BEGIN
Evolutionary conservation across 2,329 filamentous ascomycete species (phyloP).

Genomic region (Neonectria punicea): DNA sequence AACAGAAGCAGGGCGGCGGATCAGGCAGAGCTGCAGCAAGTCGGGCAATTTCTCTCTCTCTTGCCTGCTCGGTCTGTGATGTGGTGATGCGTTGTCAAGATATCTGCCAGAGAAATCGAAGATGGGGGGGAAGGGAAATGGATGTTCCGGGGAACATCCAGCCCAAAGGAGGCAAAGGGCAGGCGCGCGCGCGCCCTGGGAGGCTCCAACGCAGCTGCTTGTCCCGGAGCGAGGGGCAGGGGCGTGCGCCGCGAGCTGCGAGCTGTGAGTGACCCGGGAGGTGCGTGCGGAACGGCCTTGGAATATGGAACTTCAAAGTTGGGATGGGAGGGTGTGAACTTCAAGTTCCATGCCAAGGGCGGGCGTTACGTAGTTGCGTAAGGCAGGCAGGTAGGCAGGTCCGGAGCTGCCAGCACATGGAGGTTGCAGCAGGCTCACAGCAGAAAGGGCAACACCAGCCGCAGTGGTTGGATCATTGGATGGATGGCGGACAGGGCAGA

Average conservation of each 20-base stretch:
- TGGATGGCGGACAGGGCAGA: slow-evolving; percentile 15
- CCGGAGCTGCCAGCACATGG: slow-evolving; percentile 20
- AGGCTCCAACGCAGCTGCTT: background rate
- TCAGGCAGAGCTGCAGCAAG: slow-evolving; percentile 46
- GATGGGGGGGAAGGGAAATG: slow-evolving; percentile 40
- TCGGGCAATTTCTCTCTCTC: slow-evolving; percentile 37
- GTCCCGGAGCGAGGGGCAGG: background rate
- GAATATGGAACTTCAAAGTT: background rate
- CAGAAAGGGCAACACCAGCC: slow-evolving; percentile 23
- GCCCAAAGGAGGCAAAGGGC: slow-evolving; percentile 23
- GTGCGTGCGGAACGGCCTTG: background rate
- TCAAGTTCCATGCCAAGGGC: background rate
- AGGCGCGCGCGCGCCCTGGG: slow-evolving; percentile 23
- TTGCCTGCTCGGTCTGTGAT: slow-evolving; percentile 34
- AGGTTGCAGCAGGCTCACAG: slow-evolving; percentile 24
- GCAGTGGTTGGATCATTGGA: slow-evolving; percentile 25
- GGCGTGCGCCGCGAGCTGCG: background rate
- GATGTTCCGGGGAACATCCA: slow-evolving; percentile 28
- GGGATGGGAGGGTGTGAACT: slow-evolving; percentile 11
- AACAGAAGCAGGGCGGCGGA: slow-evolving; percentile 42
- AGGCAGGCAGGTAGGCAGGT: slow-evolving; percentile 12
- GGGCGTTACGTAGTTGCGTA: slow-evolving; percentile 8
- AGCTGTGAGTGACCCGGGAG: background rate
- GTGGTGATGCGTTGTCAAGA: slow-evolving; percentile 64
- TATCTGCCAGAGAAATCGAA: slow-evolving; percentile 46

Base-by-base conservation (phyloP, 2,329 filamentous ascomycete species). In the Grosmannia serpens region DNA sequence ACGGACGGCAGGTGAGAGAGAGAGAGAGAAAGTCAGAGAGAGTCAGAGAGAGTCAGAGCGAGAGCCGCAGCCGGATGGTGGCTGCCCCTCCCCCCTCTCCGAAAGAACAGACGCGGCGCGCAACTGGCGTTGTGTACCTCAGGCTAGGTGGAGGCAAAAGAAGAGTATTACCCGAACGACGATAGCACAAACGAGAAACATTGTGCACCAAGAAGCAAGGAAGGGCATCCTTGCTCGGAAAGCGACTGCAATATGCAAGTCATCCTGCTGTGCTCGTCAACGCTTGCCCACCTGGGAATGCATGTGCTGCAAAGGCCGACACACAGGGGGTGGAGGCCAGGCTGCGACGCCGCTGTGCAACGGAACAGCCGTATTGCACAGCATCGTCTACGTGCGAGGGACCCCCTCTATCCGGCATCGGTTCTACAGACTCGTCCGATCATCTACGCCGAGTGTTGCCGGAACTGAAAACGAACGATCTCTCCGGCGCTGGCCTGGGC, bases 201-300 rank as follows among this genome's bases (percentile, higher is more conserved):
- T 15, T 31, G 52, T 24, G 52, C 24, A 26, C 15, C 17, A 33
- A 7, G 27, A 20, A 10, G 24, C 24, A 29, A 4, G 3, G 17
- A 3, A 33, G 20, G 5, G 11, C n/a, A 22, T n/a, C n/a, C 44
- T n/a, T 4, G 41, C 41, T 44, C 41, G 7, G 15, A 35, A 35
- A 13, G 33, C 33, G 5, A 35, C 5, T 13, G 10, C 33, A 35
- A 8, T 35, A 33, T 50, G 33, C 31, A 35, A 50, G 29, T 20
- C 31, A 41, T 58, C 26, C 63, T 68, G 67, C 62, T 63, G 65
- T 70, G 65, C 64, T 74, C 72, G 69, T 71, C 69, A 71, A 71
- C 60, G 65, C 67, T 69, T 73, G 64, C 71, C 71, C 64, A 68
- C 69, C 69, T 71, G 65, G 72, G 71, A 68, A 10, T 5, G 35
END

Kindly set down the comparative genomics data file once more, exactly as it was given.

Evolutionary conservation across 2,329 filamentous ascomycete species (phyloP).

Genomic region (Neonectria punicea): DNA sequence AACAGAAGCAGGGCGGCGGATCAGGCAGAGCTGCAGCAAGTCGGGCAATTTCTCTCTCTCTTGCCTGCTCGGTCTGTGATGTGGTGATGCGTTGTCAAGATATCTGCCAGAGAAATCGAAGATGGGGGGGAAGGGAAATGGATGTTCCGGGGAACATCCAGCCCAAAGGAGGCAAAGGGCAGGCGCGCGCGCGCCCTGGGAGGCTCCAACGCAGCTGCTTGTCCCGGAGCGAGGGGCAGGGGCGTGCGCCGCGAGCTGCGAGCTGTGAGTGACCCGGGAGGTGCGTGCGGAACGGCCTTGGAATATGGAACTTCAAAGTTGGGATGGGAGGGTGTGAACTTCAAGTTCCATGCCAAGGGCGGGCGTTACGTAGTTGCGTAAGGCAGGCAGGTAGGCAGGTCCGGAGCTGCCAGCACATGGAGGTTGCAGCAGGCTCACAGCAGAAAGGGCAACACCAGCCGCAGTGGTTGGATCATTGGATGGATGGCGGACAGGGCAGA

Average conservation of each 20-base stretch:
- TGGATGGCGGACAGGGCAGA: slow-evolving; percentile 15
- CCGGAGCTGCCAGCACATGG: slow-evolving; percentile 20
- AGGCTCCAACGCAGCTGCTT: background rate
- TCAGGCAGAGCTGCAGCAAG: slow-evolving; percentile 46
- GATGGGGGGGAAGGGAAATG: slow-evolving; percentile 40
- TCGGGCAATTTCTCTCTCTC: slow-evolving; percentile 37
- GTCCCGGAGCGAGGGGCAGG: background rate
- GAATATGGAACTTCAAAGTT: background rate
- CAGAAAGGGCAACACCAGCC: slow-evolving; percentile 23
- GCCCAAAGGAGGCAAAGGGC: slow-evolving; percentile 23
- GTGCGTGCGGAACGGCCTTG: background rate
- TCAAGTTCCATGCCAAGGGC: background rate
- AGGCGCGCGCGCGCCCTGGG: slow-evolving; percentile 23
- TTGCCTGCTCGGTCTGTGAT: slow-evolving; percentile 34
- AGGTTGCAGCAGGCTCACAG: slow-evolving; percentile 24
- GCAGTGGTTGGATCATTGGA: slow-evolving; percentile 25
- GGCGTGCGCCGCGAGCTGCG: background rate
- GATGTTCCGGGGAACATCCA: slow-evolving; percentile 28
- GGGATGGGAGGGTGTGAACT: slow-evolving; percentile 11
- AACAGAAGCAGGGCGGCGGA: slow-evolving; percentile 42
- AGGCAGGCAGGTAGGCAGGT: slow-evolving; percentile 12
- GGGCGTTACGTAGTTGCGTA: slow-evolving; percentile 8
- AGCTGTGAGTGACCCGGGAG: background rate
- GTGGTGATGCGTTGTCAAGA: slow-evolving; percentile 64
- TATCTGCCAGAGAAATCGAA: slow-evolving; percentile 46

Base-by-base conservation (phyloP, 2,329 filamentous ascomycete species). In the Grosmannia serpens region DNA sequence ACGGACGGCAGGTGAGAGAGAGAGAGAGAAAGTCAGAGAGAGTCAGAGAGAGTCAGAGCGAGAGCCGCAGCCGGATGGTGGCTGCCCCTCCCCCCTCTCCGAAAGAACAGACGCGGCGCGCAACTGGCGTTGTGTACCTCAGGCTAGGTGGAGGCAAAAGAAGAGTATTACCCGAACGACGATAGCACAAACGAGAAACATTGTGCACCAAGAAGCAAGGAAGGGCATCCTTGCTCGGAAAGCGACTGCAATATGCAAGTCATCCTGCTGTGCTCGTCAACGCTTGCCCACCTGGGAATGCATGTGCTGCAAAGGCCGACACACAGGGGGTGGAGGCCAGGCTGCGACGCCGCTGTGCAACGGAACAGCCGTATTGCACAGCATCGTCTACGTGCGAGGGACCCCCTCTATCCGGCATCGGTTCTACAGACTCGTCCGATCATCTACGCCGAGTGTTGCCGGAACTGAAAACGAACGATCTCTCCGGCGCTGGCCTGGGC, bases 201-300 rank as follows among this genome's bases (percentile, higher is more conserved):
- T 15, T 31, G 52, T 24, G 52, C 24, A 26, C 15, C 17, A 33
- A 7, G 27, A 20, A 10, G 24, C 24, A 29, A 4, G 3, G 17
- A 3, A 33, G 20, G 5, G 11, C n/a, A 22, T n/a, C n/a, C 44
- T n/a, T 4, G 41, C 41, T 44, C 41, G 7, G 15, A 35, A 35
- A 13, G 33, C 33, G 5, A 35, C 5, T 13, G 10, C 33, A 35
- A 8, T 35, A 33, T 50, G 33, C 31, A 35, A 50, G 29, T 20
- C 31, A 41, T 58, C 26, C 63, T 68, G 67, C 62, T 63, G 65
- T 70, G 65, C 64, T 74, C 72, G 69, T 71, C 69, A 71, A 71
- C 60, G 65, C 67, T 69, T 73, G 64, C 71, C 71, C 64, A 68
- C 69, C 69, T 71, G 65, G 72, G 71, A 68, A 10, T 5, G 35